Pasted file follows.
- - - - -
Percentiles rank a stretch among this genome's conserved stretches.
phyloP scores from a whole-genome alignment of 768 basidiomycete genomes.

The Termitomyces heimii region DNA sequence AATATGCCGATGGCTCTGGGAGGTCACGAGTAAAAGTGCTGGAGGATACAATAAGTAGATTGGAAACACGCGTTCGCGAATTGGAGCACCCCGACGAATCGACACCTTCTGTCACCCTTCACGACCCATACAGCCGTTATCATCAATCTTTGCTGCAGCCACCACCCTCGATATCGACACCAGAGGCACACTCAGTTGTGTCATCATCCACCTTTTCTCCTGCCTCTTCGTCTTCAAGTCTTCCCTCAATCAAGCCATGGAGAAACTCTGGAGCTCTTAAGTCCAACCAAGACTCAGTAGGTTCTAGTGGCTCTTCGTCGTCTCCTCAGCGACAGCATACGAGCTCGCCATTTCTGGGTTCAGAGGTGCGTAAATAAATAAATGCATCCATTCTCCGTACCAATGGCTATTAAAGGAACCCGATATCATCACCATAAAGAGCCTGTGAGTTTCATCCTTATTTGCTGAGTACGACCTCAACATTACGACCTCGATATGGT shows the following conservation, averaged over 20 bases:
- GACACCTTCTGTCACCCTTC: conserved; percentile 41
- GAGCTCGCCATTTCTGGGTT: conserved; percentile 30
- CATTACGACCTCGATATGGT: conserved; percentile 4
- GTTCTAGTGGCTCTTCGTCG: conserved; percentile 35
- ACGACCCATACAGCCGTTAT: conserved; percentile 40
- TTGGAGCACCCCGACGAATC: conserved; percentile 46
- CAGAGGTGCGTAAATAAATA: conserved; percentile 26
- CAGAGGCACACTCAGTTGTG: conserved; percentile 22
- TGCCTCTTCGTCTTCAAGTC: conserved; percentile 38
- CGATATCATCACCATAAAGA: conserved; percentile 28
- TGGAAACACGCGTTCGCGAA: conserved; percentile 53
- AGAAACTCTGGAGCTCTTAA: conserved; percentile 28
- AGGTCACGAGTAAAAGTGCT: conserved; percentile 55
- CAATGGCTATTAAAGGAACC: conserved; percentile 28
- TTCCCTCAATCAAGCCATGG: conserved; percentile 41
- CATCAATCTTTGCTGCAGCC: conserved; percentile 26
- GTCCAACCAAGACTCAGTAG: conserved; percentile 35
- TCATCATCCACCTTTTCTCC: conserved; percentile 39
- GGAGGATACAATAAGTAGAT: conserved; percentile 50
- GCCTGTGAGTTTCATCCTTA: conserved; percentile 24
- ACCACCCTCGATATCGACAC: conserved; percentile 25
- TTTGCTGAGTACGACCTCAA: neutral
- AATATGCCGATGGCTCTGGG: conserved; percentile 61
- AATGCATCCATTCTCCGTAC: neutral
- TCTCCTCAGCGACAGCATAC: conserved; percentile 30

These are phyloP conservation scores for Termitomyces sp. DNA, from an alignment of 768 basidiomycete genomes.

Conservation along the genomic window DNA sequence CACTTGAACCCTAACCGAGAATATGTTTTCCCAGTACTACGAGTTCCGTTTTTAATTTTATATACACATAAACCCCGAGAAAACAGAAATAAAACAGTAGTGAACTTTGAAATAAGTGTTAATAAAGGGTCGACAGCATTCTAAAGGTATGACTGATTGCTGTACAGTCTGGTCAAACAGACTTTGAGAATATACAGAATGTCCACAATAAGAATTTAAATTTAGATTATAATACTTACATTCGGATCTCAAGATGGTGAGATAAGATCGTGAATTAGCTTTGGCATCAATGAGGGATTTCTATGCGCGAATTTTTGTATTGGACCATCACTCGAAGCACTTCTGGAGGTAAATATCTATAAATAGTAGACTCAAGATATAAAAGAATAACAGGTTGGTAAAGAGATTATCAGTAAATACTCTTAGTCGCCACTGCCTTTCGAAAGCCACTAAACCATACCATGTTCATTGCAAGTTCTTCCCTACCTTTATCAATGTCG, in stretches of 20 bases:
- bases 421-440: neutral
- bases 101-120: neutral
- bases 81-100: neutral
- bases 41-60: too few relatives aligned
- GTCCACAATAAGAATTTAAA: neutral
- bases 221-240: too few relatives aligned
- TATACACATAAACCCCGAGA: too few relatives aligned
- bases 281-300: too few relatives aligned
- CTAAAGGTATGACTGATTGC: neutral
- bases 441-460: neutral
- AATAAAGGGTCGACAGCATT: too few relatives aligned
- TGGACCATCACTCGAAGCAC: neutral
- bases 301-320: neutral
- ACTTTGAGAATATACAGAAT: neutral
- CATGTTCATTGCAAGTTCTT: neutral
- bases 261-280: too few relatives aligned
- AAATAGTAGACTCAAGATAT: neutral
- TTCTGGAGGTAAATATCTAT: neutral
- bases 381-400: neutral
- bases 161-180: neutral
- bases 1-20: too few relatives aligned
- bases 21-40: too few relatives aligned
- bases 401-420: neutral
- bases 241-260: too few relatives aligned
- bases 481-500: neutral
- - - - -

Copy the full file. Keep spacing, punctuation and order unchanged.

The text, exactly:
Percentiles rank a stretch among this genome's conserved stretches.
phyloP scores from a whole-genome alignment of 768 basidiomycete genomes.

The Termitomyces heimii region DNA sequence AATATGCCGATGGCTCTGGGAGGTCACGAGTAAAAGTGCTGGAGGATACAATAAGTAGATTGGAAACACGCGTTCGCGAATTGGAGCACCCCGACGAATCGACACCTTCTGTCACCCTTCACGACCCATACAGCCGTTATCATCAATCTTTGCTGCAGCCACCACCCTCGATATCGACACCAGAGGCACACTCAGTTGTGTCATCATCCACCTTTTCTCCTGCCTCTTCGTCTTCAAGTCTTCCCTCAATCAAGCCATGGAGAAACTCTGGAGCTCTTAAGTCCAACCAAGACTCAGTAGGTTCTAGTGGCTCTTCGTCGTCTCCTCAGCGACAGCATACGAGCTCGCCATTTCTGGGTTCAGAGGTGCGTAAATAAATAAATGCATCCATTCTCCGTACCAATGGCTATTAAAGGAACCCGATATCATCACCATAAAGAGCCTGTGAGTTTCATCCTTATTTGCTGAGTACGACCTCAACATTACGACCTCGATATGGT shows the following conservation, averaged over 20 bases:
- GACACCTTCTGTCACCCTTC: conserved; percentile 41
- GAGCTCGCCATTTCTGGGTT: conserved; percentile 30
- CATTACGACCTCGATATGGT: conserved; percentile 4
- GTTCTAGTGGCTCTTCGTCG: conserved; percentile 35
- ACGACCCATACAGCCGTTAT: conserved; percentile 40
- TTGGAGCACCCCGACGAATC: conserved; percentile 46
- CAGAGGTGCGTAAATAAATA: conserved; percentile 26
- CAGAGGCACACTCAGTTGTG: conserved; percentile 22
- TGCCTCTTCGTCTTCAAGTC: conserved; percentile 38
- CGATATCATCACCATAAAGA: conserved; percentile 28
- TGGAAACACGCGTTCGCGAA: conserved; percentile 53
- AGAAACTCTGGAGCTCTTAA: conserved; percentile 28
- AGGTCACGAGTAAAAGTGCT: conserved; percentile 55
- CAATGGCTATTAAAGGAACC: conserved; percentile 28
- TTCCCTCAATCAAGCCATGG: conserved; percentile 41
- CATCAATCTTTGCTGCAGCC: conserved; percentile 26
- GTCCAACCAAGACTCAGTAG: conserved; percentile 35
- TCATCATCCACCTTTTCTCC: conserved; percentile 39
- GGAGGATACAATAAGTAGAT: conserved; percentile 50
- GCCTGTGAGTTTCATCCTTA: conserved; percentile 24
- ACCACCCTCGATATCGACAC: conserved; percentile 25
- TTTGCTGAGTACGACCTCAA: neutral
- AATATGCCGATGGCTCTGGG: conserved; percentile 61
- AATGCATCCATTCTCCGTAC: neutral
- TCTCCTCAGCGACAGCATAC: conserved; percentile 30

These are phyloP conservation scores for Termitomyces sp. DNA, from an alignment of 768 basidiomycete genomes.

Conservation along the genomic window DNA sequence CACTTGAACCCTAACCGAGAATATGTTTTCCCAGTACTACGAGTTCCGTTTTTAATTTTATATACACATAAACCCCGAGAAAACAGAAATAAAACAGTAGTGAACTTTGAAATAAGTGTTAATAAAGGGTCGACAGCATTCTAAAGGTATGACTGATTGCTGTACAGTCTGGTCAAACAGACTTTGAGAATATACAGAATGTCCACAATAAGAATTTAAATTTAGATTATAATACTTACATTCGGATCTCAAGATGGTGAGATAAGATCGTGAATTAGCTTTGGCATCAATGAGGGATTTCTATGCGCGAATTTTTGTATTGGACCATCACTCGAAGCACTTCTGGAGGTAAATATCTATAAATAGTAGACTCAAGATATAAAAGAATAACAGGTTGGTAAAGAGATTATCAGTAAATACTCTTAGTCGCCACTGCCTTTCGAAAGCCACTAAACCATACCATGTTCATTGCAAGTTCTTCCCTACCTTTATCAATGTCG, in stretches of 20 bases:
- bases 421-440: neutral
- bases 101-120: neutral
- bases 81-100: neutral
- bases 41-60: too few relatives aligned
- GTCCACAATAAGAATTTAAA: neutral
- bases 221-240: too few relatives aligned
- TATACACATAAACCCCGAGA: too few relatives aligned
- bases 281-300: too few relatives aligned
- CTAAAGGTATGACTGATTGC: neutral
- bases 441-460: neutral
- AATAAAGGGTCGACAGCATT: too few relatives aligned
- TGGACCATCACTCGAAGCAC: neutral
- bases 301-320: neutral
- ACTTTGAGAATATACAGAAT: neutral
- CATGTTCATTGCAAGTTCTT: neutral
- bases 261-280: too few relatives aligned
- AAATAGTAGACTCAAGATAT: neutral
- TTCTGGAGGTAAATATCTAT: neutral
- bases 381-400: neutral
- bases 161-180: neutral
- bases 1-20: too few relatives aligned
- bases 21-40: too few relatives aligned
- bases 401-420: neutral
- bases 241-260: too few relatives aligned
- bases 481-500: neutral